5 11. Compare and contrast DNA replication in Prokaryotes and Eukaryotes. Prokaryotes DNA is shorter; DNA is in a circular shape; DNA replicates one section at a time BOTH replicate in two directions Eukaryotes DNA is longer; DNA replicates many sections at a time 12. According to the Base Pair Rule, what nitrogen bases pair together ALWAYS: DNA Adenine and Thymine Guanine and Cytosine RNA Adenine and Uracil Guanine and Cytosine 13. Which nitrogen bases are: Purines? A and G Pyrimidines? T C and U 14. (T/F) Purines always bind to pyrimidines. 15. How many hydrogen bonds between adenine and thymine (or uracil)? 2 (double bond) 16. How many hydrogen bonds between guanine and cytosine? 3 (triple bond)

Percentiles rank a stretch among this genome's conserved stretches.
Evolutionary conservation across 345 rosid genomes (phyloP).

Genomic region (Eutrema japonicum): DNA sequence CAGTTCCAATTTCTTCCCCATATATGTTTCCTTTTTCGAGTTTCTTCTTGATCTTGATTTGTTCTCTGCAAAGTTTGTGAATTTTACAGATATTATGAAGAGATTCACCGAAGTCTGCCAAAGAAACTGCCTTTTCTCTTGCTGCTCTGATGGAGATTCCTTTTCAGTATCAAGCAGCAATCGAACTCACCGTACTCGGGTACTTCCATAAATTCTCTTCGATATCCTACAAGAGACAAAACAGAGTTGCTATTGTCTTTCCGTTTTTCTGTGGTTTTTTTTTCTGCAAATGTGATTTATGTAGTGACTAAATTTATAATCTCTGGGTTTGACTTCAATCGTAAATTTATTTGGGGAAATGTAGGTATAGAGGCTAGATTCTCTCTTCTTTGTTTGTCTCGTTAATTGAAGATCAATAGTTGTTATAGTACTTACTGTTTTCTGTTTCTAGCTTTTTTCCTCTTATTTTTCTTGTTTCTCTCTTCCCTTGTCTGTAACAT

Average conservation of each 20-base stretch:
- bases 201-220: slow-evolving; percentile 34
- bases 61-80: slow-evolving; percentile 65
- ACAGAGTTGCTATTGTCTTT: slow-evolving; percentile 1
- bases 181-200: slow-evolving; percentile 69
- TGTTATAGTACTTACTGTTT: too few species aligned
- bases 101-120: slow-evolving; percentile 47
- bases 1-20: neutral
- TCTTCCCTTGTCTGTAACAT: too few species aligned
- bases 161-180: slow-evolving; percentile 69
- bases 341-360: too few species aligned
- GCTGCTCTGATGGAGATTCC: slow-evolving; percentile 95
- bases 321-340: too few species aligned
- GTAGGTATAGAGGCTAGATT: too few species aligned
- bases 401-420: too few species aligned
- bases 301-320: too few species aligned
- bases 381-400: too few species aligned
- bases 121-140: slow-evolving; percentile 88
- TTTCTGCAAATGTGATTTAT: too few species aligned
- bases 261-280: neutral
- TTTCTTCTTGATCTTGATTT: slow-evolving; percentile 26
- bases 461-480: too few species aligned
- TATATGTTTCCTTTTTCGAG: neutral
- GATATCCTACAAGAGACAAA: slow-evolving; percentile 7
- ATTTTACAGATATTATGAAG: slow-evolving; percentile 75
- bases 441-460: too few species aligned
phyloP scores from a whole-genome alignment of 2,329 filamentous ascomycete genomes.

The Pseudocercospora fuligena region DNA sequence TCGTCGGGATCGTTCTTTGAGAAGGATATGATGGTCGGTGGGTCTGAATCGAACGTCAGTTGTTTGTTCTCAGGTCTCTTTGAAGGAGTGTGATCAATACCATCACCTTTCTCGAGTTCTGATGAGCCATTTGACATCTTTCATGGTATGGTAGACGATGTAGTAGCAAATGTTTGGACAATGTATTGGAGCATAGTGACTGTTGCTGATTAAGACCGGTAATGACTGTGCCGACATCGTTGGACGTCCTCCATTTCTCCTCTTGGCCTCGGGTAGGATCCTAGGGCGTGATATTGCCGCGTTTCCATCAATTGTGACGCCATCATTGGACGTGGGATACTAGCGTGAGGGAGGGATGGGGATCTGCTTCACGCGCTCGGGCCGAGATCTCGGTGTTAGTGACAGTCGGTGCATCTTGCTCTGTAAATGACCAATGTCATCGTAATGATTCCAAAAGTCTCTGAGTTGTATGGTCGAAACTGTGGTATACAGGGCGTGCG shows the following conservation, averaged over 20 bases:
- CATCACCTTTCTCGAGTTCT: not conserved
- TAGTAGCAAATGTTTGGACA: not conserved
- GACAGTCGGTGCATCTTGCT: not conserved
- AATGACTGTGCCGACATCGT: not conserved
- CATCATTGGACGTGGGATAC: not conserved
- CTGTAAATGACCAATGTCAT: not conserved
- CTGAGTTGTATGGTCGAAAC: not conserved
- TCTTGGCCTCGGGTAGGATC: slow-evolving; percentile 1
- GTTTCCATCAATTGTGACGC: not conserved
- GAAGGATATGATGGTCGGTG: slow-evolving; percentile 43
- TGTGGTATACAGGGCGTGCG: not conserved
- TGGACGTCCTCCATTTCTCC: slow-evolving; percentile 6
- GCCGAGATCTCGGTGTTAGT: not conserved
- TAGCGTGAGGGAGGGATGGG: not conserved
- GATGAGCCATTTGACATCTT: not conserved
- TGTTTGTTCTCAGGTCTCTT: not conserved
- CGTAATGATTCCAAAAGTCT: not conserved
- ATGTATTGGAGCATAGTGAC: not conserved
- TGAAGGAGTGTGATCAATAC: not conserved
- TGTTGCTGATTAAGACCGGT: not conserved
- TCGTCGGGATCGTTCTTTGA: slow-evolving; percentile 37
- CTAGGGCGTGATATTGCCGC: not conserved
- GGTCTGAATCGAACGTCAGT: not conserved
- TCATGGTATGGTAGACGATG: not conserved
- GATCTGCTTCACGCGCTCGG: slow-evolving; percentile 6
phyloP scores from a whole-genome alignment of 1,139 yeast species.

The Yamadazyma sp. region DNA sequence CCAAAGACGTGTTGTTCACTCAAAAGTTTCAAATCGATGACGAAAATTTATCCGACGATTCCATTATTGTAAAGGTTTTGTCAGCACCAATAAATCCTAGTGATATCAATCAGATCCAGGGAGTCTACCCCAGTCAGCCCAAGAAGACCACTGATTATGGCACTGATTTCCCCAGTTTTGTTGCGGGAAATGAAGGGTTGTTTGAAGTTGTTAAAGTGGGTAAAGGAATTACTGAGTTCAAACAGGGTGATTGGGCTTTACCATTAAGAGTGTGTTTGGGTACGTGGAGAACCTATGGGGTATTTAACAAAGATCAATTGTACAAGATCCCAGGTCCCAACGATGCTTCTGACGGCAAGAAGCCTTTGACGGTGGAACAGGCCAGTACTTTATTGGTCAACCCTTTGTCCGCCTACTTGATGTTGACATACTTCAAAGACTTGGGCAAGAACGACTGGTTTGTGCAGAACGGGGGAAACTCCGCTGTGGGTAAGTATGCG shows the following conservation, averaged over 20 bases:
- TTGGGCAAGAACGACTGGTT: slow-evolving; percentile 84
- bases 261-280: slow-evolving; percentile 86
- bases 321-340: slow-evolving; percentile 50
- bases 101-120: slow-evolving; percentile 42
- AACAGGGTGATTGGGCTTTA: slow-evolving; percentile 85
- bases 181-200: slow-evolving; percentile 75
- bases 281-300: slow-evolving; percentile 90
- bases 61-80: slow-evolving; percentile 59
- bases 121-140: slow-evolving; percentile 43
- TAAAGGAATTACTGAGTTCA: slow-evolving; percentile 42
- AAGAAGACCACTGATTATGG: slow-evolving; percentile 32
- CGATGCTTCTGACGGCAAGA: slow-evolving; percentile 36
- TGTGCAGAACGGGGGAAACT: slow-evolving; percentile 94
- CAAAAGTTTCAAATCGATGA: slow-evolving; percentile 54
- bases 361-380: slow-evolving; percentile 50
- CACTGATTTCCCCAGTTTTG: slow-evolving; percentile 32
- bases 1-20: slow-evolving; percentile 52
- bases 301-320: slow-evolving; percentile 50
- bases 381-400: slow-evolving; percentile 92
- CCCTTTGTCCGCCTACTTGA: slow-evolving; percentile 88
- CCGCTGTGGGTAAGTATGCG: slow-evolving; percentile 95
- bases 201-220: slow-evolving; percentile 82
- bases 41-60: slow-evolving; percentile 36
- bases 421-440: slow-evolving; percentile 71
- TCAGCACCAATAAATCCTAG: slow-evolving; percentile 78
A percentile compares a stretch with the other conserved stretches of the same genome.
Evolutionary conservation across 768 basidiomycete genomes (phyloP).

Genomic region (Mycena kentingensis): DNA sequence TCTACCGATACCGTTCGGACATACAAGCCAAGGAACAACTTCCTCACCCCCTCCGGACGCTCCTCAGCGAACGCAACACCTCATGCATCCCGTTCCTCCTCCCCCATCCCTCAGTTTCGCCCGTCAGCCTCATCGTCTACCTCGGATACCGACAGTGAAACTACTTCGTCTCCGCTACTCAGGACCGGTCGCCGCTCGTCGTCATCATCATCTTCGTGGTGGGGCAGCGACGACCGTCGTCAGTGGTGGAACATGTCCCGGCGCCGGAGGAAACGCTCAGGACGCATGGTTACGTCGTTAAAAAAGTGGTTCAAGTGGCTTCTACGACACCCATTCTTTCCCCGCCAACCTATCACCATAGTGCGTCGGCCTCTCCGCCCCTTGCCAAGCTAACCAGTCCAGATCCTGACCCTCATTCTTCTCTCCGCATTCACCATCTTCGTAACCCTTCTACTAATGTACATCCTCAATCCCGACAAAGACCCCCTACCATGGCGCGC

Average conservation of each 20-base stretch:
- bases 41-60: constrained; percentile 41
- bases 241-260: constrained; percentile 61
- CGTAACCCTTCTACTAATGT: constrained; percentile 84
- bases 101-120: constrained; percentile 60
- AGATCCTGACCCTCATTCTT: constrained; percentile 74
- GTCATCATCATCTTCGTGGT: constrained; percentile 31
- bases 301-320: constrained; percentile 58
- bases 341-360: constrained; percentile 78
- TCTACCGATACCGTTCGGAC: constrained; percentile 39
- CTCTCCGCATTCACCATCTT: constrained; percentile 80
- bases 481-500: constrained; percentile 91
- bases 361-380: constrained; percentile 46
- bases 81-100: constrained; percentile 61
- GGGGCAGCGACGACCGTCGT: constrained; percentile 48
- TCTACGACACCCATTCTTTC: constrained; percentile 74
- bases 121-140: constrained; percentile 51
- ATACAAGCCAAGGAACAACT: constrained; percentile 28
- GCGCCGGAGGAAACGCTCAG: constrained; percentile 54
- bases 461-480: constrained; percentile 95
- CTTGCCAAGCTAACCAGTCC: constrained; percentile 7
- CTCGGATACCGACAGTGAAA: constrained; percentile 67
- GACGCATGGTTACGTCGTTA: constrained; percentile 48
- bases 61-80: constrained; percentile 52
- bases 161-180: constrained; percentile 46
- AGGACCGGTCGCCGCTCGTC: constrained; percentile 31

6 17. (T/F) The two sides of DNA are oriented in opposite directions called anti parallel. 18. Explain how the DNA molecule (as long as it is) fits into a very small, microscopic cell. DNA coils around histones (proteins) to form chromatin. Chromatin coils to form nucleosomes. Nucleosomes supercoil and form X-shaped chromosomes 19. Why is DNA called the code of life or the genetic code? (Hint: What does it code for that is so important?) It codes for all of the proteins an organism needs to survive 20. Why are proteins important? Which 2 cell organelles synthesize proteins? Proteins determine how an organism looks and functions. Ribosomes and the Rough ER synthesize proteins 21. A segment of DNA that contains instructions for making a protein is called a. gene 22. (T/F) A gene is a specific location on a chromosome and controls inherited trait expression when passed on for generations.